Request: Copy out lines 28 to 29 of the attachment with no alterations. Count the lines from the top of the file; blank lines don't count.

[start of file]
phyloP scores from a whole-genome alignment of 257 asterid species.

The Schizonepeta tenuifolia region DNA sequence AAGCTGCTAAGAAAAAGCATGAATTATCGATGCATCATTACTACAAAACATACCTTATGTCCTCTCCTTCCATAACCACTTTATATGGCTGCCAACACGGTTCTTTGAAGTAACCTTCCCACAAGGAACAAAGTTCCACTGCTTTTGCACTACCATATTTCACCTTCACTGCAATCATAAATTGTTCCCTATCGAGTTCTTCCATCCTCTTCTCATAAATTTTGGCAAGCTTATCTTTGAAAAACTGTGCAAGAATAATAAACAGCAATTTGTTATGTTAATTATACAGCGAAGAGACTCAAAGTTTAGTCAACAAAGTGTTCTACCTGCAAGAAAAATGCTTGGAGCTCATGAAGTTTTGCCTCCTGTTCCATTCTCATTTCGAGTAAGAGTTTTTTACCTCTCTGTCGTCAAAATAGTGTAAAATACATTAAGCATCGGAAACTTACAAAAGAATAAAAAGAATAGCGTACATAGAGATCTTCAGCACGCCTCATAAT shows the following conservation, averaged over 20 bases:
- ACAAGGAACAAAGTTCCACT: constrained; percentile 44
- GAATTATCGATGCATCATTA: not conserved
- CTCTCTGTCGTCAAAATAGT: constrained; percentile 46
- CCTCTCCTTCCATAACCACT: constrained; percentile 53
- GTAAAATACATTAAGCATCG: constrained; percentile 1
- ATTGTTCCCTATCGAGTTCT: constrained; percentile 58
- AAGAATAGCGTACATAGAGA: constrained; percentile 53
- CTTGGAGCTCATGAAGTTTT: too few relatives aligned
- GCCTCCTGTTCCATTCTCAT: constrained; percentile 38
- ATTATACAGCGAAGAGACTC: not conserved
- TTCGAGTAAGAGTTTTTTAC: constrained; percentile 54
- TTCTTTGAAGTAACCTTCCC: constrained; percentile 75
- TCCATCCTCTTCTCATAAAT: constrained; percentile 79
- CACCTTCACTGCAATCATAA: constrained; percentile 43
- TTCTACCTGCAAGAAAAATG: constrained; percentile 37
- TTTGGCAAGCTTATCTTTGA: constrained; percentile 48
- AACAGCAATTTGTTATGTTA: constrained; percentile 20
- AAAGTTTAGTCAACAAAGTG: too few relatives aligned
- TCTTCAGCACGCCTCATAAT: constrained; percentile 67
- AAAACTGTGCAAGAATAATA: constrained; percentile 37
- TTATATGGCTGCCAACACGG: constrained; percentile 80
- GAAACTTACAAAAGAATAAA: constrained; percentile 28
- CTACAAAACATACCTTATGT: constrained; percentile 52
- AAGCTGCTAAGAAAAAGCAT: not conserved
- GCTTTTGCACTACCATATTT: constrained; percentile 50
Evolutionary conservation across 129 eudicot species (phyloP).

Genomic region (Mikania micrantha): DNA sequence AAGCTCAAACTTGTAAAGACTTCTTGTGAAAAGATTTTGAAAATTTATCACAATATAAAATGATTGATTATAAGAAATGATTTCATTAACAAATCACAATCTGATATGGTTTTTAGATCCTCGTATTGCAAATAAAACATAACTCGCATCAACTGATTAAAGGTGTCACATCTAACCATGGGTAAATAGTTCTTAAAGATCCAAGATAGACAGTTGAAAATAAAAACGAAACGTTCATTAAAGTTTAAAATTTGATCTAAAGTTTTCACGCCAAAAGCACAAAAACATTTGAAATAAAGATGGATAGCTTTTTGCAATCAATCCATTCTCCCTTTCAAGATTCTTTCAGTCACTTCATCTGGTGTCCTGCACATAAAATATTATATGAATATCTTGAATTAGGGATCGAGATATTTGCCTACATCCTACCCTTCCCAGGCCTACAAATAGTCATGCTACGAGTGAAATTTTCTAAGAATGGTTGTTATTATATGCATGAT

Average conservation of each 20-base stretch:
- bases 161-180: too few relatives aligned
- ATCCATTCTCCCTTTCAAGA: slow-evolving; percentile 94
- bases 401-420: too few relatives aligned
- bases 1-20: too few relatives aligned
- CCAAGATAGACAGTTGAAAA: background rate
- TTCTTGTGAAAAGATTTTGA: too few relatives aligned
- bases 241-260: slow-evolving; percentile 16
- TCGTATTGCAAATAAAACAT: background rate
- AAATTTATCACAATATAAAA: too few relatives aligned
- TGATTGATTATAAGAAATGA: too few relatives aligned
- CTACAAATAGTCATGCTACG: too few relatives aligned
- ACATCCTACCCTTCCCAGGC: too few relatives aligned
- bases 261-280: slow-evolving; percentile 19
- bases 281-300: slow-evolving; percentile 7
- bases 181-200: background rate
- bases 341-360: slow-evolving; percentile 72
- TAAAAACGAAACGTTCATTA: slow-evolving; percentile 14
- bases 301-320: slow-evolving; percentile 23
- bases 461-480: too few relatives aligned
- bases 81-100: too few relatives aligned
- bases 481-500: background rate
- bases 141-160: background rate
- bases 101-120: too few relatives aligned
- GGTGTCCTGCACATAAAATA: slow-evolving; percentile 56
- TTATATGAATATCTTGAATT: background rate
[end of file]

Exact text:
Evolutionary conservation across 129 eudicot species (phyloP).

Genomic region (Mikania micrantha): DNA sequence AAGCTCAAACTTGTAAAGACTTCTTGTGAAAAGATTTTGAAAATTTATCACAATATAAAATGATTGATTATAAGAAATGATTTCATTAACAAATCACAATCTGATATGGTTTTTAGATCCTCGTATTGCAAATAAAACATAACTCGCATCAACTGATTAAAGGTGTCACATCTAACCATGGGTAAATAGTTCTTAAAGATCCAAGATAGACAGTTGAAAATAAAAACGAAACGTTCATTAAAGTTTAAAATTTGATCTAAAGTTTTCACGCCAAAAGCACAAAAACATTTGAAATAAAGATGGATAGCTTTTTGCAATCAATCCATTCTCCCTTTCAAGATTCTTTCAGTCACTTCATCTGGTGTCCTGCACATAAAATATTATATGAATATCTTGAATTAGGGATCGAGATATTTGCCTACATCCTACCCTTCCCAGGCCTACAAATAGTCATGCTACGAGTGAAATTTTCTAAGAATGGTTGTTATTATATGCATGAT